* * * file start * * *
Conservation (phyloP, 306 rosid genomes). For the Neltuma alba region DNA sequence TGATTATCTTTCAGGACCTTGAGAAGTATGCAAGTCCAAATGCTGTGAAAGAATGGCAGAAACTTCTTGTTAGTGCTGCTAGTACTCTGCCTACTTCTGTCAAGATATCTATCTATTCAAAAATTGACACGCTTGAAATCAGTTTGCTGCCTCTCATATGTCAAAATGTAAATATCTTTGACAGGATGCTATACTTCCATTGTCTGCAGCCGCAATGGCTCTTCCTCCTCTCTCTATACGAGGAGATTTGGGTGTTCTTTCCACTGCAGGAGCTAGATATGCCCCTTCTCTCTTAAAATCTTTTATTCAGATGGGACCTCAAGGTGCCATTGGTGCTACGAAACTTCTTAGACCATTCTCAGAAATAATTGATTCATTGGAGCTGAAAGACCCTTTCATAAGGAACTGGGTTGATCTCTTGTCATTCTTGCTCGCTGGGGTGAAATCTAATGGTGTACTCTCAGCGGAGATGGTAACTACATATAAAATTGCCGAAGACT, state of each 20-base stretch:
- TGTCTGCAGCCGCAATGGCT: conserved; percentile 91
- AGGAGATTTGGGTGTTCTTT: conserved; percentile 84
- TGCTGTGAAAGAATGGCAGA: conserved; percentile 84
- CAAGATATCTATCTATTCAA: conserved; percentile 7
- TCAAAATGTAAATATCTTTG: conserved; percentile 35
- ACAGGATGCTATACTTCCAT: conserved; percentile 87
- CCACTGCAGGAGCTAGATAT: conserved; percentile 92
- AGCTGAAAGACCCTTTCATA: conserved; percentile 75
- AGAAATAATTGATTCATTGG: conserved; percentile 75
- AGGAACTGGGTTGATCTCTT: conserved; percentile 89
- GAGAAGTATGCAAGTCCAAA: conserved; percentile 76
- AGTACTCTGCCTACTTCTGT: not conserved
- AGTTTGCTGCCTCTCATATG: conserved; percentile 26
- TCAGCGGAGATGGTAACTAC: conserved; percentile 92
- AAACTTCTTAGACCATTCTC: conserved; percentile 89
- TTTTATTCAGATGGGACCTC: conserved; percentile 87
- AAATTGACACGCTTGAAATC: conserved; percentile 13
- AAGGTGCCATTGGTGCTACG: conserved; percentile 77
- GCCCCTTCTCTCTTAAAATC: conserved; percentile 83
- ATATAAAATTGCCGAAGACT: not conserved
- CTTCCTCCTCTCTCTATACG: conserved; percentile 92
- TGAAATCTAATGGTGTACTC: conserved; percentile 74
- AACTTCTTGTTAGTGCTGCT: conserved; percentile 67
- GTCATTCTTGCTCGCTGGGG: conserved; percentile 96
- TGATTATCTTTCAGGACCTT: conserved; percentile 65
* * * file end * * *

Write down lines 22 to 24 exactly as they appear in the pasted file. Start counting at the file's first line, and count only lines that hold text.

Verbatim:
- CTTCCTCCTCTCTCTATACG: conserved; percentile 92
- TGAAATCTAATGGTGTACTC: conserved; percentile 74
- AACTTCTTGTTAGTGCTGCT: conserved; percentile 67